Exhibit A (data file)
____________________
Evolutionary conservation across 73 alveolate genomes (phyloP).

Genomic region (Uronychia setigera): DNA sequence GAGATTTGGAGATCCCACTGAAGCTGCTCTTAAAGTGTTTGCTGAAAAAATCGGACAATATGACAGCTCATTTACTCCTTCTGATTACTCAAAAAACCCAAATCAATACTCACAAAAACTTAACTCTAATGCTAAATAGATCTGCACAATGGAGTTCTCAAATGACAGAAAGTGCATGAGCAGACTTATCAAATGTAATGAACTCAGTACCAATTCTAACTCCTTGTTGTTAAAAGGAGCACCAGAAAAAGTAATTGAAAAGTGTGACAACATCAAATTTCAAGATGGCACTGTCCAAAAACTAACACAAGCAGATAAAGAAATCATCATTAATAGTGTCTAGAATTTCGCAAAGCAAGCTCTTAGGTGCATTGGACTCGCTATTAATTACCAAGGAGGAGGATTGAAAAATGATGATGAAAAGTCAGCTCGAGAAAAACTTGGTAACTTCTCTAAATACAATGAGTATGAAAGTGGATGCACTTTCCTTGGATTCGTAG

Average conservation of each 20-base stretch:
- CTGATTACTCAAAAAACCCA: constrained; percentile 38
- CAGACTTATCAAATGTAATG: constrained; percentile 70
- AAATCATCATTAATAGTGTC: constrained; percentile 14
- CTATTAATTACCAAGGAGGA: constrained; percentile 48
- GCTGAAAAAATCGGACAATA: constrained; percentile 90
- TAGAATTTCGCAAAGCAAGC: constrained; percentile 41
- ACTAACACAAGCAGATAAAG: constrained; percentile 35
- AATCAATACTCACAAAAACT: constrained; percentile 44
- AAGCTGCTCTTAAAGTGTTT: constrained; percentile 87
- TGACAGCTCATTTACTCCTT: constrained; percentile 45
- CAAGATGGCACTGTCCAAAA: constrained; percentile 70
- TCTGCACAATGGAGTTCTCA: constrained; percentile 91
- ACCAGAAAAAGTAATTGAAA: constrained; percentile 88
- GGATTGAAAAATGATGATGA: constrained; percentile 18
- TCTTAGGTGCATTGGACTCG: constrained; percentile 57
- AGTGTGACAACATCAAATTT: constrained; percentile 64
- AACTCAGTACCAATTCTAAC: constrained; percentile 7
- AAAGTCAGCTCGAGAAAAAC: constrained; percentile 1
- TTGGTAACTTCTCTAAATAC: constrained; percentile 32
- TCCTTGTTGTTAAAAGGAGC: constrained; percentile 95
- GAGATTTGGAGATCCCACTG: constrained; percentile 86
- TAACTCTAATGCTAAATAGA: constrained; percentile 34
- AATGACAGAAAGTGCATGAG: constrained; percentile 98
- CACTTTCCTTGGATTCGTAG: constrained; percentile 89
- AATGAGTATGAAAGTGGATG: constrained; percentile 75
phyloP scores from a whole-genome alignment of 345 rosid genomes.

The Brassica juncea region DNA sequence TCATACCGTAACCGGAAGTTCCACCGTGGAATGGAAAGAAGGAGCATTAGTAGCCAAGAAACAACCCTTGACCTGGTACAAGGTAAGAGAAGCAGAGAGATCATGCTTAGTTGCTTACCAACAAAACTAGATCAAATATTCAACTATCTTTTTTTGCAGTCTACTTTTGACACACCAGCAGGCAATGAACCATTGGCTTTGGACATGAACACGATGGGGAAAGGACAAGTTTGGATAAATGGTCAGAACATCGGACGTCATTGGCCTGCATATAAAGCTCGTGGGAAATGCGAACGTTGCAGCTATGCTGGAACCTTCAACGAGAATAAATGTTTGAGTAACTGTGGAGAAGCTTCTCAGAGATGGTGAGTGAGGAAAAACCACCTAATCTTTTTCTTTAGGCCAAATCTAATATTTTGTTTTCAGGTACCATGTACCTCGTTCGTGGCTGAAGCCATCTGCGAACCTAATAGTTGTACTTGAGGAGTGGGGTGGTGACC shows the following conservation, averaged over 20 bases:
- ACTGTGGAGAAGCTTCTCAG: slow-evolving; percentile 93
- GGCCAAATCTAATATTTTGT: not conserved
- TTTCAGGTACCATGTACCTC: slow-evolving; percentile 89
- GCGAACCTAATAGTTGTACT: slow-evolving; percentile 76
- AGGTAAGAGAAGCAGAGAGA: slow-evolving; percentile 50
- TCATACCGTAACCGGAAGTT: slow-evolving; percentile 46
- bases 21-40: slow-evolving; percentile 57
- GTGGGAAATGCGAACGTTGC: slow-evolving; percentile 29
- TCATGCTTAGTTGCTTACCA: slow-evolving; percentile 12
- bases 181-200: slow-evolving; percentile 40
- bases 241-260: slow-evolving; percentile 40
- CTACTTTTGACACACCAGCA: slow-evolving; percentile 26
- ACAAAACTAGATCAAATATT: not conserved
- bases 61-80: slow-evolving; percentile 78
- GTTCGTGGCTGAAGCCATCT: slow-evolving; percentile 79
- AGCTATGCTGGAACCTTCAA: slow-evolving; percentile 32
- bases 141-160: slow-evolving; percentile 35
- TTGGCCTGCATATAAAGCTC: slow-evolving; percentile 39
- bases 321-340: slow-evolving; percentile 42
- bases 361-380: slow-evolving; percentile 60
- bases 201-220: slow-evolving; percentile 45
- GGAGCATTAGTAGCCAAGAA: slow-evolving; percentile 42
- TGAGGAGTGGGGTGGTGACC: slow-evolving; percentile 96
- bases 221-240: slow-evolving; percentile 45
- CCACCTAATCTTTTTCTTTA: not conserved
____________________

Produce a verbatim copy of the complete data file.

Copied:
Evolutionary conservation across 73 alveolate genomes (phyloP).

Genomic region (Uronychia setigera): DNA sequence GAGATTTGGAGATCCCACTGAAGCTGCTCTTAAAGTGTTTGCTGAAAAAATCGGACAATATGACAGCTCATTTACTCCTTCTGATTACTCAAAAAACCCAAATCAATACTCACAAAAACTTAACTCTAATGCTAAATAGATCTGCACAATGGAGTTCTCAAATGACAGAAAGTGCATGAGCAGACTTATCAAATGTAATGAACTCAGTACCAATTCTAACTCCTTGTTGTTAAAAGGAGCACCAGAAAAAGTAATTGAAAAGTGTGACAACATCAAATTTCAAGATGGCACTGTCCAAAAACTAACACAAGCAGATAAAGAAATCATCATTAATAGTGTCTAGAATTTCGCAAAGCAAGCTCTTAGGTGCATTGGACTCGCTATTAATTACCAAGGAGGAGGATTGAAAAATGATGATGAAAAGTCAGCTCGAGAAAAACTTGGTAACTTCTCTAAATACAATGAGTATGAAAGTGGATGCACTTTCCTTGGATTCGTAG

Average conservation of each 20-base stretch:
- CTGATTACTCAAAAAACCCA: constrained; percentile 38
- CAGACTTATCAAATGTAATG: constrained; percentile 70
- AAATCATCATTAATAGTGTC: constrained; percentile 14
- CTATTAATTACCAAGGAGGA: constrained; percentile 48
- GCTGAAAAAATCGGACAATA: constrained; percentile 90
- TAGAATTTCGCAAAGCAAGC: constrained; percentile 41
- ACTAACACAAGCAGATAAAG: constrained; percentile 35
- AATCAATACTCACAAAAACT: constrained; percentile 44
- AAGCTGCTCTTAAAGTGTTT: constrained; percentile 87
- TGACAGCTCATTTACTCCTT: constrained; percentile 45
- CAAGATGGCACTGTCCAAAA: constrained; percentile 70
- TCTGCACAATGGAGTTCTCA: constrained; percentile 91
- ACCAGAAAAAGTAATTGAAA: constrained; percentile 88
- GGATTGAAAAATGATGATGA: constrained; percentile 18
- TCTTAGGTGCATTGGACTCG: constrained; percentile 57
- AGTGTGACAACATCAAATTT: constrained; percentile 64
- AACTCAGTACCAATTCTAAC: constrained; percentile 7
- AAAGTCAGCTCGAGAAAAAC: constrained; percentile 1
- TTGGTAACTTCTCTAAATAC: constrained; percentile 32
- TCCTTGTTGTTAAAAGGAGC: constrained; percentile 95
- GAGATTTGGAGATCCCACTG: constrained; percentile 86
- TAACTCTAATGCTAAATAGA: constrained; percentile 34
- AATGACAGAAAGTGCATGAG: constrained; percentile 98
- CACTTTCCTTGGATTCGTAG: constrained; percentile 89
- AATGAGTATGAAAGTGGATG: constrained; percentile 75
phyloP scores from a whole-genome alignment of 345 rosid genomes.

The Brassica juncea region DNA sequence TCATACCGTAACCGGAAGTTCCACCGTGGAATGGAAAGAAGGAGCATTAGTAGCCAAGAAACAACCCTTGACCTGGTACAAGGTAAGAGAAGCAGAGAGATCATGCTTAGTTGCTTACCAACAAAACTAGATCAAATATTCAACTATCTTTTTTTGCAGTCTACTTTTGACACACCAGCAGGCAATGAACCATTGGCTTTGGACATGAACACGATGGGGAAAGGACAAGTTTGGATAAATGGTCAGAACATCGGACGTCATTGGCCTGCATATAAAGCTCGTGGGAAATGCGAACGTTGCAGCTATGCTGGAACCTTCAACGAGAATAAATGTTTGAGTAACTGTGGAGAAGCTTCTCAGAGATGGTGAGTGAGGAAAAACCACCTAATCTTTTTCTTTAGGCCAAATCTAATATTTTGTTTTCAGGTACCATGTACCTCGTTCGTGGCTGAAGCCATCTGCGAACCTAATAGTTGTACTTGAGGAGTGGGGTGGTGACC shows the following conservation, averaged over 20 bases:
- ACTGTGGAGAAGCTTCTCAG: slow-evolving; percentile 93
- GGCCAAATCTAATATTTTGT: not conserved
- TTTCAGGTACCATGTACCTC: slow-evolving; percentile 89
- GCGAACCTAATAGTTGTACT: slow-evolving; percentile 76
- AGGTAAGAGAAGCAGAGAGA: slow-evolving; percentile 50
- TCATACCGTAACCGGAAGTT: slow-evolving; percentile 46
- bases 21-40: slow-evolving; percentile 57
- GTGGGAAATGCGAACGTTGC: slow-evolving; percentile 29
- TCATGCTTAGTTGCTTACCA: slow-evolving; percentile 12
- bases 181-200: slow-evolving; percentile 40
- bases 241-260: slow-evolving; percentile 40
- CTACTTTTGACACACCAGCA: slow-evolving; percentile 26
- ACAAAACTAGATCAAATATT: not conserved
- bases 61-80: slow-evolving; percentile 78
- GTTCGTGGCTGAAGCCATCT: slow-evolving; percentile 79
- AGCTATGCTGGAACCTTCAA: slow-evolving; percentile 32
- bases 141-160: slow-evolving; percentile 35
- TTGGCCTGCATATAAAGCTC: slow-evolving; percentile 39
- bases 321-340: slow-evolving; percentile 42
- bases 361-380: slow-evolving; percentile 60
- bases 201-220: slow-evolving; percentile 45
- GGAGCATTAGTAGCCAAGAA: slow-evolving; percentile 42
- TGAGGAGTGGGGTGGTGACC: slow-evolving; percentile 96
- bases 221-240: slow-evolving; percentile 45
- CCACCTAATCTTTTTCTTTA: not conserved